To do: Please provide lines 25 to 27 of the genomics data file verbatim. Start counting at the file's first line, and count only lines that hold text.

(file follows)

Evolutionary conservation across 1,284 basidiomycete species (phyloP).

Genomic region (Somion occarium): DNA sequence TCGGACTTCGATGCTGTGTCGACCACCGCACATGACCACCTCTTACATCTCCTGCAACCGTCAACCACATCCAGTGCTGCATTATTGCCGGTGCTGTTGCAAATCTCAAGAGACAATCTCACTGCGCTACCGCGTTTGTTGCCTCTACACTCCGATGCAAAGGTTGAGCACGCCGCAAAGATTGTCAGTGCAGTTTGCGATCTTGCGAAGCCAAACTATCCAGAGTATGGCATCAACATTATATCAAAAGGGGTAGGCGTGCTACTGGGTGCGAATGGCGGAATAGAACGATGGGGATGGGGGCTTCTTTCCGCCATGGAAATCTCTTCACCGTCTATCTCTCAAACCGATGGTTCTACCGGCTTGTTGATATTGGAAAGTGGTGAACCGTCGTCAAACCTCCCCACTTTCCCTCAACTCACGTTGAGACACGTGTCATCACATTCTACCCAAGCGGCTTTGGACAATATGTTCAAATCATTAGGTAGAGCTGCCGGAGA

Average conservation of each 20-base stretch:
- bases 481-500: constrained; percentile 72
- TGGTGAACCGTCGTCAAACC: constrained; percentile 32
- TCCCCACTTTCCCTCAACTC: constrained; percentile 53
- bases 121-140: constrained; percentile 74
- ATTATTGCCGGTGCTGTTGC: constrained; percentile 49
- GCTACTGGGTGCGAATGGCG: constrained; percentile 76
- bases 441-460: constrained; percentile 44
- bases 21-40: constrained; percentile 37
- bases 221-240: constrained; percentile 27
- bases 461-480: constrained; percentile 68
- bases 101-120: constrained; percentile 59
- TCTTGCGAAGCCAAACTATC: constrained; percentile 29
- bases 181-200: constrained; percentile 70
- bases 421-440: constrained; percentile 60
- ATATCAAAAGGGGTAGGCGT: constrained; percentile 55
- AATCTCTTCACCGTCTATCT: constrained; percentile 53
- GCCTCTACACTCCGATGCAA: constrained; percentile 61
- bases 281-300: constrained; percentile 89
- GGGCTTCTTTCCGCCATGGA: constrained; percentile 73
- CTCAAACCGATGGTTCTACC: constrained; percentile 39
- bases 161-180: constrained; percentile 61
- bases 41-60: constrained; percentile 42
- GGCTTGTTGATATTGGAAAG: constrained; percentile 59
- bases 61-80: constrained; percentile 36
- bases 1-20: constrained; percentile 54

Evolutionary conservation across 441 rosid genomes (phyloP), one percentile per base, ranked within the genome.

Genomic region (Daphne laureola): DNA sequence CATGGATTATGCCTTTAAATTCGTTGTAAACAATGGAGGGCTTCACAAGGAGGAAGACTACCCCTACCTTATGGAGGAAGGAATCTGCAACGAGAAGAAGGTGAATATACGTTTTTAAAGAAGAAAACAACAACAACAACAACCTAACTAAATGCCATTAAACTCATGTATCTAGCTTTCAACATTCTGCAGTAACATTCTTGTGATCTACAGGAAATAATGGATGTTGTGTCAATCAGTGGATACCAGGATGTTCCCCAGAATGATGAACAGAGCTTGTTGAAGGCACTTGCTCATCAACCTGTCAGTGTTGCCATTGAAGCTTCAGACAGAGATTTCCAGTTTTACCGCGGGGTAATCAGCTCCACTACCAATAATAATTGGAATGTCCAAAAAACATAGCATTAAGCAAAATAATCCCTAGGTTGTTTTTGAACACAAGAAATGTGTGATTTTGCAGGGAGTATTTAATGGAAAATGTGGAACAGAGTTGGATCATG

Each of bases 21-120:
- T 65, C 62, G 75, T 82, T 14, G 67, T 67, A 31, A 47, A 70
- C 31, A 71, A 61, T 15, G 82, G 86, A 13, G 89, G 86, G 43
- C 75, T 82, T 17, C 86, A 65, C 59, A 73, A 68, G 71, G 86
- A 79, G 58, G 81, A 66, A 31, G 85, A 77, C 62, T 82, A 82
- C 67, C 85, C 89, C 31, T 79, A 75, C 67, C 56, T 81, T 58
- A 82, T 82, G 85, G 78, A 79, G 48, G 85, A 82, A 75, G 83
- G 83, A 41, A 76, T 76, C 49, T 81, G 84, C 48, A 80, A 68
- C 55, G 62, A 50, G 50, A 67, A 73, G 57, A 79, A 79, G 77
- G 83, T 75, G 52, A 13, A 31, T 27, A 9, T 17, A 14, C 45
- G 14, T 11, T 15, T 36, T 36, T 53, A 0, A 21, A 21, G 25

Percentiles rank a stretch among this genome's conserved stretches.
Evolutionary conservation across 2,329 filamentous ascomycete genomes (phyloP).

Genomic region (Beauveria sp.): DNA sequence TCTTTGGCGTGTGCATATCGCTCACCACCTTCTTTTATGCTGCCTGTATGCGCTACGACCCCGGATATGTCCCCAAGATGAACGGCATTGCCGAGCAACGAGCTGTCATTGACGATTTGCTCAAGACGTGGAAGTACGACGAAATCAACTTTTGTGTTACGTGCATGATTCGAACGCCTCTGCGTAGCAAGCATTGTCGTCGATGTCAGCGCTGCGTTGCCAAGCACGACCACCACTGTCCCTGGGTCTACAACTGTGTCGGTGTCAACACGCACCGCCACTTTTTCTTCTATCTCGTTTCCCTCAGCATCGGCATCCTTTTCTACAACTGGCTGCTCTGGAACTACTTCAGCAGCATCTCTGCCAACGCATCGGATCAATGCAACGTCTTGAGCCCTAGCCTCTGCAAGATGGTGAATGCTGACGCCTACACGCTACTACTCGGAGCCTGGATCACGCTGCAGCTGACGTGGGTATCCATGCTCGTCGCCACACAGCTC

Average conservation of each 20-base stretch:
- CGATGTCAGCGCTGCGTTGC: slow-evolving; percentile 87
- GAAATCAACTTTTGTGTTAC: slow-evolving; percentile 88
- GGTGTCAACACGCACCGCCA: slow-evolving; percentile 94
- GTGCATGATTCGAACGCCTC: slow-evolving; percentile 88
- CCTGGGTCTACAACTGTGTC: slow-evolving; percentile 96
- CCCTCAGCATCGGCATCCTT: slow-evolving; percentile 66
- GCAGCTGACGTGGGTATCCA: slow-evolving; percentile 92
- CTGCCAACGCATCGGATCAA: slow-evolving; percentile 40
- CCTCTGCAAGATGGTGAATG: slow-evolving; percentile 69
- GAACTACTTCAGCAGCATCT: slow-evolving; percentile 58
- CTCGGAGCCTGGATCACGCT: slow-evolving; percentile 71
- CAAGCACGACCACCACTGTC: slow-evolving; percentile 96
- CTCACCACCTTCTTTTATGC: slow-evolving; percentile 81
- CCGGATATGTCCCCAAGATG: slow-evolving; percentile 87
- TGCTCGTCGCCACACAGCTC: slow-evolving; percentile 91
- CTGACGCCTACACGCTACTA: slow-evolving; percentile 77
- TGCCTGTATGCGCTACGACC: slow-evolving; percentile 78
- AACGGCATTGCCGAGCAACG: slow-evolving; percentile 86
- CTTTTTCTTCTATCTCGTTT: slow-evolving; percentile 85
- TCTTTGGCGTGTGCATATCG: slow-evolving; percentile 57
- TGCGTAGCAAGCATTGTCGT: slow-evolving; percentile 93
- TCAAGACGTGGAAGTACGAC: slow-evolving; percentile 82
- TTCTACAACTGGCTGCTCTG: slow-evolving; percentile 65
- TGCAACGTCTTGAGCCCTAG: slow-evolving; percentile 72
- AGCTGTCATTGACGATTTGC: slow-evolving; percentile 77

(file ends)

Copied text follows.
- bases 41-60: constrained; percentile 42
- GGCTTGTTGATATTGGAAAG: constrained; percentile 59
- bases 61-80: constrained; percentile 36